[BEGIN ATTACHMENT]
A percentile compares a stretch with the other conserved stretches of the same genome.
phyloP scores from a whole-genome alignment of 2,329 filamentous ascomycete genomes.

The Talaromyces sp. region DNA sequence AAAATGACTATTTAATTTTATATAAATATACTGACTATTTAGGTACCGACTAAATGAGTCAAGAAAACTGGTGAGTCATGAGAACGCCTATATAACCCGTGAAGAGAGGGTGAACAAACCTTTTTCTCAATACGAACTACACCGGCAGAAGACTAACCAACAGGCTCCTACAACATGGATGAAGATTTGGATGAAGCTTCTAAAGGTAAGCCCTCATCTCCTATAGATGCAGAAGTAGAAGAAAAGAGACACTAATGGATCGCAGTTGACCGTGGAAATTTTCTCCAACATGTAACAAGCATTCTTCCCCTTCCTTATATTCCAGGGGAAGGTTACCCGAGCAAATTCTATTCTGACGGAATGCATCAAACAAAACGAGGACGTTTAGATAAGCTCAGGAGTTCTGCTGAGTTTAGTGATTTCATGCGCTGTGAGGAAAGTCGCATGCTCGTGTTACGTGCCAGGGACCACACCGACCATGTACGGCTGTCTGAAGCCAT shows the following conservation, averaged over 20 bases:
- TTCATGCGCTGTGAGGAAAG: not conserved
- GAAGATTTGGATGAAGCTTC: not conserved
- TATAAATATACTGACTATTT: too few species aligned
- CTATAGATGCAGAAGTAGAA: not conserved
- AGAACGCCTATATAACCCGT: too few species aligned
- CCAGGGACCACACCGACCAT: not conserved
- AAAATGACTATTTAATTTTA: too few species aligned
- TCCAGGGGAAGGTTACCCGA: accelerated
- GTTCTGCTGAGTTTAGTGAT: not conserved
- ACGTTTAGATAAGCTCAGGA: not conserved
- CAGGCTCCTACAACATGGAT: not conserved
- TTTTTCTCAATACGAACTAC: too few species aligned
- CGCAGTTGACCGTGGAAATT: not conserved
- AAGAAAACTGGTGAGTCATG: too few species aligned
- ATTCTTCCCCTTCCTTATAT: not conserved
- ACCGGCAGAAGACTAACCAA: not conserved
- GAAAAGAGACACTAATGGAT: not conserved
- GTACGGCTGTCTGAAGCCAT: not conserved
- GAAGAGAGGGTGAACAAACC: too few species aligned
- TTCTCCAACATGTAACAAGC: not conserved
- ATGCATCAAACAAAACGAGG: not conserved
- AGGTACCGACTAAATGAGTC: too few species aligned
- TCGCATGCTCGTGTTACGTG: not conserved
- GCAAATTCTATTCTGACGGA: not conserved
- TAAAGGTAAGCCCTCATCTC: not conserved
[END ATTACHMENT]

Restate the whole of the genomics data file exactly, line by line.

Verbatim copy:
A percentile compares a stretch with the other conserved stretches of the same genome.
phyloP scores from a whole-genome alignment of 2,329 filamentous ascomycete genomes.

The Talaromyces sp. region DNA sequence AAAATGACTATTTAATTTTATATAAATATACTGACTATTTAGGTACCGACTAAATGAGTCAAGAAAACTGGTGAGTCATGAGAACGCCTATATAACCCGTGAAGAGAGGGTGAACAAACCTTTTTCTCAATACGAACTACACCGGCAGAAGACTAACCAACAGGCTCCTACAACATGGATGAAGATTTGGATGAAGCTTCTAAAGGTAAGCCCTCATCTCCTATAGATGCAGAAGTAGAAGAAAAGAGACACTAATGGATCGCAGTTGACCGTGGAAATTTTCTCCAACATGTAACAAGCATTCTTCCCCTTCCTTATATTCCAGGGGAAGGTTACCCGAGCAAATTCTATTCTGACGGAATGCATCAAACAAAACGAGGACGTTTAGATAAGCTCAGGAGTTCTGCTGAGTTTAGTGATTTCATGCGCTGTGAGGAAAGTCGCATGCTCGTGTTACGTGCCAGGGACCACACCGACCATGTACGGCTGTCTGAAGCCAT shows the following conservation, averaged over 20 bases:
- TTCATGCGCTGTGAGGAAAG: not conserved
- GAAGATTTGGATGAAGCTTC: not conserved
- TATAAATATACTGACTATTT: too few species aligned
- CTATAGATGCAGAAGTAGAA: not conserved
- AGAACGCCTATATAACCCGT: too few species aligned
- CCAGGGACCACACCGACCAT: not conserved
- AAAATGACTATTTAATTTTA: too few species aligned
- TCCAGGGGAAGGTTACCCGA: accelerated
- GTTCTGCTGAGTTTAGTGAT: not conserved
- ACGTTTAGATAAGCTCAGGA: not conserved
- CAGGCTCCTACAACATGGAT: not conserved
- TTTTTCTCAATACGAACTAC: too few species aligned
- CGCAGTTGACCGTGGAAATT: not conserved
- AAGAAAACTGGTGAGTCATG: too few species aligned
- ATTCTTCCCCTTCCTTATAT: not conserved
- ACCGGCAGAAGACTAACCAA: not conserved
- GAAAAGAGACACTAATGGAT: not conserved
- GTACGGCTGTCTGAAGCCAT: not conserved
- GAAGAGAGGGTGAACAAACC: too few species aligned
- TTCTCCAACATGTAACAAGC: not conserved
- ATGCATCAAACAAAACGAGG: not conserved
- AGGTACCGACTAAATGAGTC: too few species aligned
- TCGCATGCTCGTGTTACGTG: not conserved
- GCAAATTCTATTCTGACGGA: not conserved
- TAAAGGTAAGCCCTCATCTC: not conserved